Varangian settlers, just as the Russian Empire had
{Lechicki pocz(}tek Polski, " The Lechs the Beginning
of Poland "). The historian was not so happy in this
conjectural domain as he had been in his other works,
and his views have not found favour with critics. The



last publication of Szajnocha had to do with the
wars of the Cossacks in the seventeenth century, which
ended in their revolt and final transfer of their alle-
giance to the Russians. He died in 1868.

Joseph Szujski was born at Tarnow in Galicia in
1835, and made his reputation by his great work, " The
History of Poland^according to the latest Investiga-
tions "(4 vols. Lemberg. 1 862-1 865). Besides his his-
torical works he is also the author of several plays,
which enjoy much popularity among his countrymen.
Valuable historical works were also produced by
Henry Schmitt, born in 18 17, who died a short time
ago, especially his " Reign of Stanislaus Augustus," and
" Life of Hugo KoU^taj." Allusion has already been
made to the classical work of Valerian Kalinka on
the " Four Years' Diet." He also published at Posen
in 1868 " The Last Years of the Reign of Stanislaus
Augustus." Vincent Zakrzewski (born in 1844) has
written an important work on the Reformation in
Poland, and published also at Cracow, in 1878, a
description of the long interregnum which occurred
in Poland after the flight of Henri de Valois, when
the country was rent by political and religious dis-

Lastly, we must mention Stanislaus Smolka and
Michael Bobrzynski, both now living.

Of Polish novelists we have as yet said nothing,
but space must be found to mention the extraordinary
labours of Kraszewski. His chief works are novels
treating in the main of Polish history. His writings
of all kinds amounted in 1879, when he celebrated the
fiftieth anniversary of his career as an author, to the


number of two liundred and fifty works. One of the
most popular of his novels is " Yermola the Potter,"
a pathetic tale, which resembles in plot the " Silas
Marner" of George Eliot, but it appeared in 1857,
some time before the appearance of that work. Krasz-
ewski was arrested by the Government on a charge
of having treasonably procured plans of German
fortifications, and sentenced to imprisonment in the
fortress of Magdeburg. He was, however, released
on parole, which he broke, and soon afterwards died at
Geneva in 1887. A popular writer still living is Henry
Sienkewicz, the author of some celebrated historical
novels. Of these two have appeared in English,
" With Fire and Sword " and " The Deluge." Sienke-
wicz gives us some very vigorous historical pictures.
Russian critics are apt to complain of them that he
makes the virtues too much on the side of the Poles, and
depicts their Malo-Russian subjects as half-savages.

We must now retrace our steps somewhat to speak
of the lesser luminaries among the Polish poets, who
were more or less of the school of Mickiewicz. First
we would place Constantine Gaszynski,his friend, who
died in 1868. Some of his lyrics have become wonder-
fully popular, and will be found in the common song-
books ; but his sonnets alone ought to embalm his
memory. The following strikes us as worth trans-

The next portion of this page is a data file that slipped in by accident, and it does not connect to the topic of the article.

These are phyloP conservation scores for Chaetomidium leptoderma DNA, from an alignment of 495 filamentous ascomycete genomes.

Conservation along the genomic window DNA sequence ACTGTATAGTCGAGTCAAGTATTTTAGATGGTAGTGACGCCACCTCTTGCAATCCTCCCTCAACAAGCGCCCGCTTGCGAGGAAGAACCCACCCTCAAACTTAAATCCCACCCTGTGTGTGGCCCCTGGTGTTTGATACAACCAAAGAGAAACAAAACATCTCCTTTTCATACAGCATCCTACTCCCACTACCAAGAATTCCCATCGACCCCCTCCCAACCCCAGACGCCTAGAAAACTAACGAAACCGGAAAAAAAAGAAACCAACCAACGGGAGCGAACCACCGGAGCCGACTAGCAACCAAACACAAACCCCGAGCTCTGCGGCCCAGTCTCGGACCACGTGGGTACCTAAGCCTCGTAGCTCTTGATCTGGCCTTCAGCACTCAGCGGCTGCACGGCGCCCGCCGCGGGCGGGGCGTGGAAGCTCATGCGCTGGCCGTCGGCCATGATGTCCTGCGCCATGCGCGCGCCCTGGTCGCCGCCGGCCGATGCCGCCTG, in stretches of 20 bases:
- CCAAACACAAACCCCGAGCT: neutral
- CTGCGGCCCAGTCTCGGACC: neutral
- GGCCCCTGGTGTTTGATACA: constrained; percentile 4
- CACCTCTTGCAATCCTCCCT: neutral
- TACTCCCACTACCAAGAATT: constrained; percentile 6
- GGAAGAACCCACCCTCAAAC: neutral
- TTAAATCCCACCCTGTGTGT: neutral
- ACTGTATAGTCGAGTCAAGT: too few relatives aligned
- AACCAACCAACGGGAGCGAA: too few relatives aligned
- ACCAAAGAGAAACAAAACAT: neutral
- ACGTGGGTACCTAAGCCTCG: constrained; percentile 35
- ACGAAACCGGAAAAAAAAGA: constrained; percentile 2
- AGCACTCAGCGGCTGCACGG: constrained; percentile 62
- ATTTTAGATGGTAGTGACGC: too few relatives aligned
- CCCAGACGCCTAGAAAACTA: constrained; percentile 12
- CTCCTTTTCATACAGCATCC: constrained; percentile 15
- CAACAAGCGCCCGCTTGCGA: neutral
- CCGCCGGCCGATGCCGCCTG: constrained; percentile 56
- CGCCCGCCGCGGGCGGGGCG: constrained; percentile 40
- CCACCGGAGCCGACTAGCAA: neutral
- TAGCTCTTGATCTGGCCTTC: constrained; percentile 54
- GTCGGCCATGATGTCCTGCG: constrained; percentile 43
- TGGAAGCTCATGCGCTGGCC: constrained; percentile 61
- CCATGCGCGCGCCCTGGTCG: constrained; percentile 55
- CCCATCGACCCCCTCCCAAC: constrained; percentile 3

lating on account of its beauty : —


Mother, 'tis now five years the trees all bare
With snow have glisteii'd : five times winter's cold
Hath breathed, since inmates of a happy fold
Upon this holy eve we knelt in prayer.


Forlorn, thou castest sad eyes everywhere,
What time the number of thy flock is told ;
Andsayest: " We had our Constantine of old,
But strangers with him now their Christmas share.''

Oh ! mother, when thou prayest at eve deploring.
To Mary, with thy accent low and sweet,
The voices of our hearts shall blend and meet ;
And the glad angels to the heaven upsoaring
Shall bear two fragrant flowers twined in one wreath,
The prayers that lonely son and mother breathe.

A graceful poet still living is Theophilus Lenart-
owicz, born in 1822 ; he quitted his native country
in 1848. Since that time he has resided chiefly
at Florence. He is also a sculptor, and has pub-
lished some exquisite lyrics, which are conspicuous
for their deep religious feeling. One of the most
powerful is that entitled "Lazarus, arise!" His
poems appeared at Posen in two volumes in 1863.
We must find space to mention Vincent Pol, author
of a poem entitled " Wit Stwosz," celebrating the
Polish architect of the fifteenth century, and Wences-
laus Kondratowicz ; the latter wrote under the nom
de guerre of Syrokomla. These poets enjoy deservedly
a high reputation among their countrymen.

In Cornelius Ujejski, born in 1823 in Galicia, we
have one of the most powerful of the modern Polish
lyrical poets. His celebrated verses, Z dyniem po-
zarow^ which enjoyed and still enjoy immense
popularity throughout Poland, are here given in an
English version, which, it is hoped, will give some
faint idea of their extraordinary power. They were
written during the terrible uprising of the Galician
peasantry in 1846:

uyEjsKi, 325

'Mid smoke of burnings, 'mid b'ood of brothers,
Our voice, O God, goes up to-day :
This fearful woe our groan half smothers ;
With long-spent anguish our heads are grey.
Our songs are only songs of waiUng ;
A crown of thorns is about our brow ;
Like monuments of Thy wrath prevailing,
Our hands are stretched with their profifer'd vow.

Oft hast thou scourged us : our wounds all bleeding
Show ghastly from Thy heavenly rod ;
But still " He'll pity," is all our pleading,
For He is our Father ! He is our God.
And when we would taste of comfort after,
Against us the foe at Thy bidding raves ;
Like a stone at our hearts his bitter laughter,
Where is this Father — this God who saves ?

We look at the sky and think that surely

A hundred suns will give their sign ;

O'er us the blue is spread all purely ;

The free bird bathes in its calm divine.

But with such doubts our souls are teeming,

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Online LibraryWilliam Richard MorfillPoland → online text (page 19 of 23)